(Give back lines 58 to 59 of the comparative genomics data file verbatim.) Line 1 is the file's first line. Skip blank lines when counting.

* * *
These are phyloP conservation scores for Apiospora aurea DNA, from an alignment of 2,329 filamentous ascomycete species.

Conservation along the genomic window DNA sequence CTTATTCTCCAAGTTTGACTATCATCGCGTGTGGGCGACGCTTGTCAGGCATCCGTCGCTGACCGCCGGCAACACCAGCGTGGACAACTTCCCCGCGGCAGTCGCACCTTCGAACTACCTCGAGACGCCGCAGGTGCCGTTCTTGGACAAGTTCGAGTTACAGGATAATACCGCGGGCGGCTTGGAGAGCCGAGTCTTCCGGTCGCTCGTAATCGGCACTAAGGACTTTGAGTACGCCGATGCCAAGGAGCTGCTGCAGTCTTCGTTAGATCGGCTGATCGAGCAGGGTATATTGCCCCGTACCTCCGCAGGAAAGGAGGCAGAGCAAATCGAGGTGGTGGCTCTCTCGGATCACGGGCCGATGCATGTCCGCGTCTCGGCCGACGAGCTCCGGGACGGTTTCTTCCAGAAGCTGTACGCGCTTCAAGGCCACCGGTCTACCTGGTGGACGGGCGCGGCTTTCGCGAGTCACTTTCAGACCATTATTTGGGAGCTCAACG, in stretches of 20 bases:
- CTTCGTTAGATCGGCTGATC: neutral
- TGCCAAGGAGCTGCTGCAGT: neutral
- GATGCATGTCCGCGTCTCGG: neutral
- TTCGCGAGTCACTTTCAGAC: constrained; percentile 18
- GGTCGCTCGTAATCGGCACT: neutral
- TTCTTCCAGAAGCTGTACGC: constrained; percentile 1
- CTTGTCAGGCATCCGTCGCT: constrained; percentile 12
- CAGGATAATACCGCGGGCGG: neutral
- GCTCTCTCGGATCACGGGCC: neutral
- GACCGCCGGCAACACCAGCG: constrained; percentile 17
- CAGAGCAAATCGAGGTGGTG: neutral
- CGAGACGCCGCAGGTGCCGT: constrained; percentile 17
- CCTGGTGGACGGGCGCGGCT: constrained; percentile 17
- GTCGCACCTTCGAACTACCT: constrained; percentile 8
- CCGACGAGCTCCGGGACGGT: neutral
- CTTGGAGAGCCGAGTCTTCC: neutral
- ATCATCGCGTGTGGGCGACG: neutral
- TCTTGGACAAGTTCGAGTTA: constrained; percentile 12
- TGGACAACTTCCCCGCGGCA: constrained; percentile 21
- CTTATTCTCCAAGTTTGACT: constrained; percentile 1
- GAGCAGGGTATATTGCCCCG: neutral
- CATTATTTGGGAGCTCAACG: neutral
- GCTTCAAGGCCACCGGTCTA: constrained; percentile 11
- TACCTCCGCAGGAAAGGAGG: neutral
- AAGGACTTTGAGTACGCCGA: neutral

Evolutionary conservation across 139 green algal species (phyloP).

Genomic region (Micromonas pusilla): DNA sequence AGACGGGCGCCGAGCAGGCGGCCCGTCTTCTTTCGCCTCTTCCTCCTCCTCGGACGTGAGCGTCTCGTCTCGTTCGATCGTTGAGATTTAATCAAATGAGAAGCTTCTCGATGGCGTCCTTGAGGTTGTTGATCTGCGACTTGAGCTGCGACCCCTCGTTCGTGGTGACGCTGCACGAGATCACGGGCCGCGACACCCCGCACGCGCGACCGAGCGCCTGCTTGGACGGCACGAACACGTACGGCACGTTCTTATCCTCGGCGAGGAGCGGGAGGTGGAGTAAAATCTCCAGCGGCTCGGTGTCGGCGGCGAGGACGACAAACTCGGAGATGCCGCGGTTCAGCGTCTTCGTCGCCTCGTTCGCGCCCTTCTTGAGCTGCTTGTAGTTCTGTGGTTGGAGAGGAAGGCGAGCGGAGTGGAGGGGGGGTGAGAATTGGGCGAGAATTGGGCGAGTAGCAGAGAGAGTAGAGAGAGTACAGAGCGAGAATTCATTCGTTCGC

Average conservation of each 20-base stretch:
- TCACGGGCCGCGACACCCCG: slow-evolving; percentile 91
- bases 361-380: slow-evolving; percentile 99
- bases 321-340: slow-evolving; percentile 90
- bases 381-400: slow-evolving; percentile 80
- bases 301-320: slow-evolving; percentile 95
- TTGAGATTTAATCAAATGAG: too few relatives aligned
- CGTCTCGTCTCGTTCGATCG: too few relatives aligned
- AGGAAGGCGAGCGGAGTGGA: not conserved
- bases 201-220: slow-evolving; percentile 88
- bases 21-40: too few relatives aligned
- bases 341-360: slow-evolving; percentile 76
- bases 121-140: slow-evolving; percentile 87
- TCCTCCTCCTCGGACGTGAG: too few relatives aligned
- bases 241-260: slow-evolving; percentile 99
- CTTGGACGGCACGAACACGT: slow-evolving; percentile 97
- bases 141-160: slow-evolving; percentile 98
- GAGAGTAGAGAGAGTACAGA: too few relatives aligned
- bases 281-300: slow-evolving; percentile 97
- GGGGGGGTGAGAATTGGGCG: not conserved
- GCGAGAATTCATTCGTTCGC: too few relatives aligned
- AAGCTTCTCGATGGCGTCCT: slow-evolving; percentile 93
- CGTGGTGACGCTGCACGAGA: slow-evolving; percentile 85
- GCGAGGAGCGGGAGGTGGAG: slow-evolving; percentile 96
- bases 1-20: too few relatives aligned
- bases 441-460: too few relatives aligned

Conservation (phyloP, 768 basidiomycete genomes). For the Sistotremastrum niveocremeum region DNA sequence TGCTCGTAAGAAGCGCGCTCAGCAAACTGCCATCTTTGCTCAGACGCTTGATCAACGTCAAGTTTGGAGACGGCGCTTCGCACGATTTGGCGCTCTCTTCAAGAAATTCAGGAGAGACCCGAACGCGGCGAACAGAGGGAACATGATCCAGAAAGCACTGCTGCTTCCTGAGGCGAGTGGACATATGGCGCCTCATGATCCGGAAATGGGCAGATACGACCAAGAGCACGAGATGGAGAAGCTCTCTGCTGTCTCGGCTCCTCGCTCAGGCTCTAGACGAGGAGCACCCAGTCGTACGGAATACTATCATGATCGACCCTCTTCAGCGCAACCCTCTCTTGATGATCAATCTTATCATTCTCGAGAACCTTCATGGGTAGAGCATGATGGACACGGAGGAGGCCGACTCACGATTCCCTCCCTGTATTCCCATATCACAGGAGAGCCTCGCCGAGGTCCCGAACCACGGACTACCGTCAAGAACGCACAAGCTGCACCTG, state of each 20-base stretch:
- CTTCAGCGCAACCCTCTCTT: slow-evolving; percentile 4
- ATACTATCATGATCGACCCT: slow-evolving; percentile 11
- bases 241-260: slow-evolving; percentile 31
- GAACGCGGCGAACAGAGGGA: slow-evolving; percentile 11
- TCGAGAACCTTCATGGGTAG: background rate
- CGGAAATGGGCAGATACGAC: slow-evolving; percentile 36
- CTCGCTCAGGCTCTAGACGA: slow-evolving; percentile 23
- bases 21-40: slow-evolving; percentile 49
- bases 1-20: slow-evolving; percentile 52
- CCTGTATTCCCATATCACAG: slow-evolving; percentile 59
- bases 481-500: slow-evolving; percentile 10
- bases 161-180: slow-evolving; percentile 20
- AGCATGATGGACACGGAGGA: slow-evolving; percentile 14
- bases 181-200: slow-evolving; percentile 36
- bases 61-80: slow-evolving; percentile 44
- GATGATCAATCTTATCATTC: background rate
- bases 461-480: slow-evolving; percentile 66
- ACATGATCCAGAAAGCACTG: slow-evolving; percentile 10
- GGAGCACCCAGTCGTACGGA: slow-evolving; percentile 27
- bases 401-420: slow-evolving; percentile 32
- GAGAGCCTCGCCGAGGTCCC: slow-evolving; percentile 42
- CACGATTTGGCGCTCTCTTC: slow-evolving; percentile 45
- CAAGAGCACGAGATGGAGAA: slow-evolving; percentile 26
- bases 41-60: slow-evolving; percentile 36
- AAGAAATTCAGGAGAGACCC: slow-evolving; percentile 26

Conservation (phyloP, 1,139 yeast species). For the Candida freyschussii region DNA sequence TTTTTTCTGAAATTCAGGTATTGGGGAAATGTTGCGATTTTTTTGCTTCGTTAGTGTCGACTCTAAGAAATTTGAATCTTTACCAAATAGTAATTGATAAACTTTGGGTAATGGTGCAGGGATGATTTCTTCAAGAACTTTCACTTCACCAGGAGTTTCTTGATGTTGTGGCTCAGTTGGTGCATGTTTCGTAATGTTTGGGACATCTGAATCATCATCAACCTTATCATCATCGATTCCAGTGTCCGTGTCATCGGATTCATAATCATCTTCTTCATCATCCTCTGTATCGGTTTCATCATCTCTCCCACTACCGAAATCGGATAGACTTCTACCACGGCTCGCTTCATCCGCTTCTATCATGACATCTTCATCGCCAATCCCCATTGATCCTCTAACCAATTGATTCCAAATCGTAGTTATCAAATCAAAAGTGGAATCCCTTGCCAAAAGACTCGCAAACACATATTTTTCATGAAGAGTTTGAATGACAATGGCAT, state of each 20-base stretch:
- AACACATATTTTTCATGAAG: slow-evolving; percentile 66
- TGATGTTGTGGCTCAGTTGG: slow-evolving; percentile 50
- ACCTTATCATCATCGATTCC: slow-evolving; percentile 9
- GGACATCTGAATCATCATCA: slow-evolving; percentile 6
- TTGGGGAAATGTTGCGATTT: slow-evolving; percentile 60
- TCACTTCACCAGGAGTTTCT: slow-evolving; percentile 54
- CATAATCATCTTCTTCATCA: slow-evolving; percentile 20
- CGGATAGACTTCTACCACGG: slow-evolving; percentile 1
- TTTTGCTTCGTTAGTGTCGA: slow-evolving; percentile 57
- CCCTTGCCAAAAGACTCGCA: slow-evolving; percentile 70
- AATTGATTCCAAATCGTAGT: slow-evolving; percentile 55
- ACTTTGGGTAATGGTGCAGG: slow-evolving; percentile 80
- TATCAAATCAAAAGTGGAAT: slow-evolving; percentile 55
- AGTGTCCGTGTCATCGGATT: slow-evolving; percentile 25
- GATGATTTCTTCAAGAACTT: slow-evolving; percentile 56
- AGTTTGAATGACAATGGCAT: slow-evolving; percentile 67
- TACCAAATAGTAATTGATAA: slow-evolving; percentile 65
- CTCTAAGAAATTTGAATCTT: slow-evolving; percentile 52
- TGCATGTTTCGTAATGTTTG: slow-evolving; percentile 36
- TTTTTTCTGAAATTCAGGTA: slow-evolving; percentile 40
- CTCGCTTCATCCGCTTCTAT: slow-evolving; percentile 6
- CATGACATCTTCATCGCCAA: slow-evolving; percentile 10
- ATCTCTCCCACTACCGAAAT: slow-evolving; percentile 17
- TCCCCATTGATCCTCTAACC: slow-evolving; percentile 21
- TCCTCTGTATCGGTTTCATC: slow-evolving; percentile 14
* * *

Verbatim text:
- ATACTATCATGATCGACCCT: slow-evolving; percentile 11
- bases 241-260: slow-evolving; percentile 31